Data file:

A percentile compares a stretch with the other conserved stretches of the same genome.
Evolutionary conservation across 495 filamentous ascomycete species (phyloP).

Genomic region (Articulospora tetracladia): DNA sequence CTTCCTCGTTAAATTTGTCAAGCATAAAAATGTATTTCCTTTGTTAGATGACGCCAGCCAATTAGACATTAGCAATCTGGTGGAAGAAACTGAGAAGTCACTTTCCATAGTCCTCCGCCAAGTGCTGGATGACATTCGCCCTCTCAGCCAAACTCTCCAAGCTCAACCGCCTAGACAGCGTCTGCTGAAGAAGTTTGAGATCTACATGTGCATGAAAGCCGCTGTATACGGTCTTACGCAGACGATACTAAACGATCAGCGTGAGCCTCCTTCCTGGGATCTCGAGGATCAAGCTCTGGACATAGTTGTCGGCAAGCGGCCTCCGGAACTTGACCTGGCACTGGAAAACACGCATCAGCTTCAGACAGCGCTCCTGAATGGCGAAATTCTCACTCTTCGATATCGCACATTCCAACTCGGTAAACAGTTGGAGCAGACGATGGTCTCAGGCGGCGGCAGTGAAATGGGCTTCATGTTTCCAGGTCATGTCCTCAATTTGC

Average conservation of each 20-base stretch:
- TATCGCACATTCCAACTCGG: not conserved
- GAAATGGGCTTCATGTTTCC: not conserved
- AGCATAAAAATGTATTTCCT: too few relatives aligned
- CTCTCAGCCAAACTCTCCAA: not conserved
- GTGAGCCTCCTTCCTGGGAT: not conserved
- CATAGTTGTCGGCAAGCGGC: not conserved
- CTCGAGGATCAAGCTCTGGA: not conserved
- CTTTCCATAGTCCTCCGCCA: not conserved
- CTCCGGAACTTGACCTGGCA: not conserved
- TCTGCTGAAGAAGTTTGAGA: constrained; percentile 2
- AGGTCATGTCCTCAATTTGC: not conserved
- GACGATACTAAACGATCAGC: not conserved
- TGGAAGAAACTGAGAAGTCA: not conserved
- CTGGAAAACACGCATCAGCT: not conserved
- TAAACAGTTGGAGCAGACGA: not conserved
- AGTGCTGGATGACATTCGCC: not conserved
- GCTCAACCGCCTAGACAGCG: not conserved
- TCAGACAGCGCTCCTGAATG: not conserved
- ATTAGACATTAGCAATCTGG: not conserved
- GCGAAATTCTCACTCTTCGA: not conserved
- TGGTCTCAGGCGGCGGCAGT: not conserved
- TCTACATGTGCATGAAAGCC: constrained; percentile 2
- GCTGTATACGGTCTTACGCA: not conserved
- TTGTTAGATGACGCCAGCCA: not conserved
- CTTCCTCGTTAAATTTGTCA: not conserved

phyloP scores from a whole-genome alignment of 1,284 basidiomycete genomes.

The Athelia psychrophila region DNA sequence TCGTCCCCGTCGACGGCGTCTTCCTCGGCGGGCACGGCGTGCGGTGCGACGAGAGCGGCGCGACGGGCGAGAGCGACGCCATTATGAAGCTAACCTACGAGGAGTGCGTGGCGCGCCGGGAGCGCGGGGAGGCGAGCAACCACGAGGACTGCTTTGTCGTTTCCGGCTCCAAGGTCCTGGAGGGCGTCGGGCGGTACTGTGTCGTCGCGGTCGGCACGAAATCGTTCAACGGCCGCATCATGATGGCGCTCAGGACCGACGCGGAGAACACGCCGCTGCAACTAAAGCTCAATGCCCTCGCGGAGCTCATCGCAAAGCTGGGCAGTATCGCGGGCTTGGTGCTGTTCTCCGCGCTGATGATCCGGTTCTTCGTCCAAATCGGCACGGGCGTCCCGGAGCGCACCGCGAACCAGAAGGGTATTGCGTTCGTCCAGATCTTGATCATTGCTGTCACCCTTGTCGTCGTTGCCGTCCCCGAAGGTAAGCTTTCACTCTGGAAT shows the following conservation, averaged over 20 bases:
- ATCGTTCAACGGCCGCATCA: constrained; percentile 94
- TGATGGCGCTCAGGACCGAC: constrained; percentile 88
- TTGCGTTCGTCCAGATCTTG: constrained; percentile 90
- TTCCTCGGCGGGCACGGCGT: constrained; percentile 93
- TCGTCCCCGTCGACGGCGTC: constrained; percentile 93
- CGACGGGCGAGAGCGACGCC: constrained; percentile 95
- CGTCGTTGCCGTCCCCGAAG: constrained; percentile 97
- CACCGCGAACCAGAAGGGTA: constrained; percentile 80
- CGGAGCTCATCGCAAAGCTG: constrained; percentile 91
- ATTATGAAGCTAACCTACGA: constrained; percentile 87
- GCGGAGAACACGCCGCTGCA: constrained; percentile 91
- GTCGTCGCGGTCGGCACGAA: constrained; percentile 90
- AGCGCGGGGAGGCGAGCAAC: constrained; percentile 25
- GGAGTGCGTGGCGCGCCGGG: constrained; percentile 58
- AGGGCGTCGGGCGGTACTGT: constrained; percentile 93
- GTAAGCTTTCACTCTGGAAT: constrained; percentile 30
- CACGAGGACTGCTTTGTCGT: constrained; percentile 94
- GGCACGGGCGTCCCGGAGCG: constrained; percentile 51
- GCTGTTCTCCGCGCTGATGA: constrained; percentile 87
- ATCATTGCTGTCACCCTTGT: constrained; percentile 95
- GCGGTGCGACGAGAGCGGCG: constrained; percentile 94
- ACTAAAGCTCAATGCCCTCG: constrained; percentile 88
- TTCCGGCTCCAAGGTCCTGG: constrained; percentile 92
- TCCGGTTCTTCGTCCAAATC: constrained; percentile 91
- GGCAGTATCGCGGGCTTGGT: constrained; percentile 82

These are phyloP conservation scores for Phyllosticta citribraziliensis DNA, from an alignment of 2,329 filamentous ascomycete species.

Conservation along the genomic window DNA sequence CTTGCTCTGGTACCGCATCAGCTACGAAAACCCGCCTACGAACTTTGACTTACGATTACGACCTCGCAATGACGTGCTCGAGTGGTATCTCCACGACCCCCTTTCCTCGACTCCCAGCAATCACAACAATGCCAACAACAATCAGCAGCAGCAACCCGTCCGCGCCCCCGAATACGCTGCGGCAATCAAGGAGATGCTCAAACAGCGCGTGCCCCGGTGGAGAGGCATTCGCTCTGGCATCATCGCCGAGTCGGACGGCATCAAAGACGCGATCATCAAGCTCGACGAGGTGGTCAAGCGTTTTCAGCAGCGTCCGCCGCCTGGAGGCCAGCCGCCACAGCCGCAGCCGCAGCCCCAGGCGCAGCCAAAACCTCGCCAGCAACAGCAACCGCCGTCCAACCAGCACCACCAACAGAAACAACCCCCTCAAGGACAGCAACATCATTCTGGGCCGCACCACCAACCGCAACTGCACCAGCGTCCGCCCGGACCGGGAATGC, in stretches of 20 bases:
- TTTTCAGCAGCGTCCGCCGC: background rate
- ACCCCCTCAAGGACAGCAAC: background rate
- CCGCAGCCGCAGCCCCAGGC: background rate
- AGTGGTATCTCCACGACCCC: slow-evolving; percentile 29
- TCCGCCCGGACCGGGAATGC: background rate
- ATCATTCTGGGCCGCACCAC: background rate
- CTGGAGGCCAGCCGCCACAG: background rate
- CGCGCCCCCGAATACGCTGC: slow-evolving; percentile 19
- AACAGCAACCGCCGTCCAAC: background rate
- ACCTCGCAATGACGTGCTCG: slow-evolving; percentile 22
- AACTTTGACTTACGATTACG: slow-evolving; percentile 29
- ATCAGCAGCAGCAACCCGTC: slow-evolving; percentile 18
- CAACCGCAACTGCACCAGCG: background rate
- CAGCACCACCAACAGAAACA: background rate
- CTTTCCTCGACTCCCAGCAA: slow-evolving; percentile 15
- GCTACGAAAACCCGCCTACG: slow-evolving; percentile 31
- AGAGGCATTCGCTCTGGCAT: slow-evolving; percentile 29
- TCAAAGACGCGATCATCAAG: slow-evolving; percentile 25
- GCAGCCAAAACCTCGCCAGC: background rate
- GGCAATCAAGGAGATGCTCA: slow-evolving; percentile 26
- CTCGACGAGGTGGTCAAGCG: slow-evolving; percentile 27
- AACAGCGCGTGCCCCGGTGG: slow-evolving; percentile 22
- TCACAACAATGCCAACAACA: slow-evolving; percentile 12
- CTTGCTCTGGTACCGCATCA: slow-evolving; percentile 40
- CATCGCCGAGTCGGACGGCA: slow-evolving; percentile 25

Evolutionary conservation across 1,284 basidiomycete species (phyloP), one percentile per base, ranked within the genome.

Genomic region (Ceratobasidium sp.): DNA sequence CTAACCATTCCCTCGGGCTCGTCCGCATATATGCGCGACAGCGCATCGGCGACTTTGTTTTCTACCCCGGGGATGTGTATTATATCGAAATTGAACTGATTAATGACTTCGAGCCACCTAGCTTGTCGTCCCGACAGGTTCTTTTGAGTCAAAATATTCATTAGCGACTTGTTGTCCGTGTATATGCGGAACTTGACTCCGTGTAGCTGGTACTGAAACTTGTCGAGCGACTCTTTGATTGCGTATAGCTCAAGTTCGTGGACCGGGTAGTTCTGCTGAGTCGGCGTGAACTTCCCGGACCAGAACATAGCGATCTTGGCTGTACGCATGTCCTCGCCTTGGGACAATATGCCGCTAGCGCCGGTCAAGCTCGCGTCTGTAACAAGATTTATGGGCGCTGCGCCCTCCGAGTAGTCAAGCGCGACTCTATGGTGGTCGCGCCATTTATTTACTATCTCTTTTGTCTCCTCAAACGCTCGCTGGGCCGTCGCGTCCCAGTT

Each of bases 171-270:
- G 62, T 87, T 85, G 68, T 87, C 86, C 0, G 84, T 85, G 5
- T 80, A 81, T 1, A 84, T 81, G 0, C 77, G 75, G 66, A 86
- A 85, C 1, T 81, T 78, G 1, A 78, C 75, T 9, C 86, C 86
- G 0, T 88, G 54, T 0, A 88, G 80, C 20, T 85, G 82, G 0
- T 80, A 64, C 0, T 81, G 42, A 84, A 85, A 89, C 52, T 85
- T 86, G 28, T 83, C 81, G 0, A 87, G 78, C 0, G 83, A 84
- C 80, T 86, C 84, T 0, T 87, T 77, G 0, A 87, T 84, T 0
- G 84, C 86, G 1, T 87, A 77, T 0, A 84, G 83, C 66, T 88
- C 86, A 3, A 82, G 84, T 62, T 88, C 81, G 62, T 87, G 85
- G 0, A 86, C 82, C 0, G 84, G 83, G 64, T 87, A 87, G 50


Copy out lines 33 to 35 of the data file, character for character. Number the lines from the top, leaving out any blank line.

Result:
- TGATGGCGCTCAGGACCGAC: constrained; percentile 88
- TTGCGTTCGTCCAGATCTTG: constrained; percentile 90
- TTCCTCGGCGGGCACGGCGT: constrained; percentile 93